"If restaurants had IQs, Gigi would be a genius," surmises Lee Klein in this week's review of the Midtown noodle/bbq spot. "Everything about the place is smart, starting witht he decor and ambience . . .it bespeaks big city . .. late night . . .youth . . . energy . . . fun." Klein calls chef Jeff McInnis "one of Miami's most talented young turks. That was a very wise pick." The menu? "Enlightened," Klein says. Braised short rib was "delicious," but ceviche substituted white tuna for Florida snapper and "lacked celery and sweet potato." Meaty chicken drunksticks were "a dee-lish $5 snack." Standouts: duck leg and tempura tiger shrip whose "kim chee spread alongside was so addictive I found myself dipping other food items into it." Caribbean-influenced pad thai ($15) and steak chow fun ($16) "are the Maseratis of this menu."
Also tops: the value. "A couple could ostensibly order every single one of Gigi's 20 menu items for less than $100 per person." Desserts impressed too. "It's so astute to offer bitty bites . . for just a buck." And there's "More Gigi ingenuity: a large, free parking lot." Open late, too, and soon for lunch. Bottom line: "What does it mean for a dining establishment to be conceptualized and operated so brilliantly? On a recent Monday at 10 p.m., a flock of patrons was huddled around Gigi's counter. They were waiting for some seats to open up." [MNT]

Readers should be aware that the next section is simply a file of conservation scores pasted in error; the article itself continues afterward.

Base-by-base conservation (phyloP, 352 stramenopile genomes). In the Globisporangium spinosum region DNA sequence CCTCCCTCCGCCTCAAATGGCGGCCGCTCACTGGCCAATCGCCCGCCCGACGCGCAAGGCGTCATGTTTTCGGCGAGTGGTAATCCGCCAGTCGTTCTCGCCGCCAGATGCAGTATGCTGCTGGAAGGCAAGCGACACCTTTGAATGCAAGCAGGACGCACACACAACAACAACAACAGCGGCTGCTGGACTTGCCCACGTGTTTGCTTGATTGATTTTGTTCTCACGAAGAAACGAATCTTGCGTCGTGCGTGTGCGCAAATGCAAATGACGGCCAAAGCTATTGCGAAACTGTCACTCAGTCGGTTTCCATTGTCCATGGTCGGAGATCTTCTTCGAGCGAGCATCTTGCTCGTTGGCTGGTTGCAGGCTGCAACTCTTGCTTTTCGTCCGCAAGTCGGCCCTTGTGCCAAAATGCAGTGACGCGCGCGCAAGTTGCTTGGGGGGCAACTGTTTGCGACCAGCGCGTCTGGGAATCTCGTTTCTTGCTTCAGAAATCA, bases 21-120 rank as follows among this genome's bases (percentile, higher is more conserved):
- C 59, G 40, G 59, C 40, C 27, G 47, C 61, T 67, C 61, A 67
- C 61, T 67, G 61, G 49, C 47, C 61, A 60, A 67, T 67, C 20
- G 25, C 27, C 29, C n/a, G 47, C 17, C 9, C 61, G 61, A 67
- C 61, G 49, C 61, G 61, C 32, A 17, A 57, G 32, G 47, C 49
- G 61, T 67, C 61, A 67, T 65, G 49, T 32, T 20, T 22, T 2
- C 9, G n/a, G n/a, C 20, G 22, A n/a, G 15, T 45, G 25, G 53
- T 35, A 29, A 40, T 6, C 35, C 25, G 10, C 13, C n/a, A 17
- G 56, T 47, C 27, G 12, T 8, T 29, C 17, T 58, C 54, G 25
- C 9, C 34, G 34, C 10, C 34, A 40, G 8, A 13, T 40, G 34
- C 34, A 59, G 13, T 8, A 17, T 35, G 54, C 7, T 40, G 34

Victoria Pesce Elliott visits long running Ocean Drive seafooder A Fish Called Avalon, where ex Forge chef Kal Abdalla presides and "is working to smooth the staff's rough edges." That said, Abdalla's "kitchen skills clearly need no honing. They are evident in the near perfect geometry of his diced veggies, the confident balance of sweet and spice, the stunningly composed plates and the vast repertoire of expertly executed sauces." What worked: Bang Bang Shrimp, shrimp and grits, escargot "with a perky parsley sauce with loads of garlic served over tender-firm baby gnocchi," "photo-ready scallops," and "glisteningly fresh whole branzino cooked to delicate perfection," among other things. Not so much? "A seafood risotto with all the right elements . . . marred by firm-as-crudite carrots and a spoiled cheese taste," "creamy fettuccine mistakenly dubbed carbonara," and "the obligatory Ocean Drive 18 percent tip, expensive valet parking and seedy streetscape." [Miami.com]